The Facts Of Samper
The defendant in Samper, St. Vincent Hospital in Portland, Oregon, had little trouble demonstrating that strict adherence to its attendance policy was essential for NICU nurses, who care for a very vulnerable patients, need to be in the NICU to do their jobs, and must be able to respond quickly in emergency situations. The NICU nurse job description specifically identified attendance as an essential job requirement. Further, NICU nurses have specialized training making it more difficult to find replacements during absences. And despite the need for good attendance, the hospital policy nevertheless “generous[ly]” allowed nurses up to five unexcused absences per year.
The plaintiff, Ms. Samper, worked as a part-time NICU nurse since about 2000. From early on, she was disciplined or received multiple poor performance reviews in part because of unexcused absences in excess of the policy's 5-day per year limit. In 2005, she began suffering from fibromyalgia, which caused more absences. St. Vincent initially was able to accommodate her disability; first, it allowed her to call in on bad days and move her shift to another day. Later, it adjusted her schedule so she would not work on consecutive days. The hospital also provided Samper numerous extended leaves of absence, including for personal reasons unrelated to her disability. Ultimately, however, in 2008 St. Vincent terminated Ms. Samper’s employment for, among other reasons, her continued unexcused absences in excess of the policy. Ms. Samper sued, claiming in part that the hospital failed to reasonably accommodate her disability by not exempting her altogether from the 5-day limit under the attendance policy.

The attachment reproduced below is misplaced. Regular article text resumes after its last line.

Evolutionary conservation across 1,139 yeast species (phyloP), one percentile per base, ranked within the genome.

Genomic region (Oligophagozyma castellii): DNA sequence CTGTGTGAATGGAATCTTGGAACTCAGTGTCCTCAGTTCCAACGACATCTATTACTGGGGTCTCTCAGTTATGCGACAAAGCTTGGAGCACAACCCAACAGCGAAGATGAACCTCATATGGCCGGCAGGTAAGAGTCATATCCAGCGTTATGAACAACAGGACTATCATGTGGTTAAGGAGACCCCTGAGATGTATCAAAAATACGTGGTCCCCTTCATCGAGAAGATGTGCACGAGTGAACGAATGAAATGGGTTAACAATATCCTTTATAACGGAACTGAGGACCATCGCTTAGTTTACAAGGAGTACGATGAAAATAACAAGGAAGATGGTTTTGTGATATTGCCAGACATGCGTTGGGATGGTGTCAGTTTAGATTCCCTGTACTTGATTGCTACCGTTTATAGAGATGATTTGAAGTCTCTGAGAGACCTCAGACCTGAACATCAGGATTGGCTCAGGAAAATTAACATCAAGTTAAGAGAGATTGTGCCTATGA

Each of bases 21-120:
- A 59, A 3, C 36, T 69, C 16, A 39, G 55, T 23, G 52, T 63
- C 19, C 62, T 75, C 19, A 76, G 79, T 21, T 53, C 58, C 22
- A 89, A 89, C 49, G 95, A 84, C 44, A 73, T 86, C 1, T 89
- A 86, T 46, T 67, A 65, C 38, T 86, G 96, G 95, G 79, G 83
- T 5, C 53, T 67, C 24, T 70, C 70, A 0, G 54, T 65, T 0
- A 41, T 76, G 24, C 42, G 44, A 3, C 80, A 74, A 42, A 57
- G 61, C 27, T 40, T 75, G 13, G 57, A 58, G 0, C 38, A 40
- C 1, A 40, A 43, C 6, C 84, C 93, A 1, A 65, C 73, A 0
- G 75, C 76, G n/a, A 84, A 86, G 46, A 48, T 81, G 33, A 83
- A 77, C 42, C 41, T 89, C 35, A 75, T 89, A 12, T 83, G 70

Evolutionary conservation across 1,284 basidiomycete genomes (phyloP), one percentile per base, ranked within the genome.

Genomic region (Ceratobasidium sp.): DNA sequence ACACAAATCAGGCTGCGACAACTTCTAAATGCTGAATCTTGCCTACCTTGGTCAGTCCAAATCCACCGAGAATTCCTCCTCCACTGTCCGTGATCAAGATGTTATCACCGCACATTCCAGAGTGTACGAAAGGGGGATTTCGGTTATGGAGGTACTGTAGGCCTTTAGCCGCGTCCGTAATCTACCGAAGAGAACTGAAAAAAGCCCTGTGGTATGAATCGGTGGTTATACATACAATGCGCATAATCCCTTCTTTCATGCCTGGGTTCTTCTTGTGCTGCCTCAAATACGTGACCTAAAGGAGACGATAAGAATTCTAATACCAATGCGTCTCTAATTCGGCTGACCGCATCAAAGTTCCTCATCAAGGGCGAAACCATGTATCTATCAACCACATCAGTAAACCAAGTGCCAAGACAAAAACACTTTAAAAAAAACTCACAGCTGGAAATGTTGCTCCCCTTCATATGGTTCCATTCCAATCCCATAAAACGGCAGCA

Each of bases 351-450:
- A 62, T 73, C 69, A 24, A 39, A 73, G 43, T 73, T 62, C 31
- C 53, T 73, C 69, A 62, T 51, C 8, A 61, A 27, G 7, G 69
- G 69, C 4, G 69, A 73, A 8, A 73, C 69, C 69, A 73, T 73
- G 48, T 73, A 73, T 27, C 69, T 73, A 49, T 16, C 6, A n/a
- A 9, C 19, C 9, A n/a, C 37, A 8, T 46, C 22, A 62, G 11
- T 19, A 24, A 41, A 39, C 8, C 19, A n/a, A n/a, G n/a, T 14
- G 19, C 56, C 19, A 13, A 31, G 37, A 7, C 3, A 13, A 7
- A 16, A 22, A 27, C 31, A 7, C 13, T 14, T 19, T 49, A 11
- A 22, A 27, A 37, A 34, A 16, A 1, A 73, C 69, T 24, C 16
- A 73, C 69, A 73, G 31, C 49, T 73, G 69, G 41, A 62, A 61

The Ninth Circuit found that her Ms. Samper’s request to be exempted from the attendance policy was not a reasonable accommodation as a matter of law. In reaching its conclusion, the Court first noted that the hospital’s written job description stated in several places that attendance and punctuality were essential functions. The Court also surveyed a number of other cases where courts found attendance to be an essential function, such as where employees must work in a team with other employees, where they regularly must interact with customers or clients (such as teachers and airline ticket agents), or are required to be on-site to work with special equipment (such as in a manufacturing environment). Ultimately, the Court found that attendance for NICU nurses was even more essential than in any of those other situations, considering the importance of their “specialized, life-saving work” and the difficulty of finding replacements due to the specialized training NICU nurses receive.
When Is Attendance An Essential Function Under the ADA?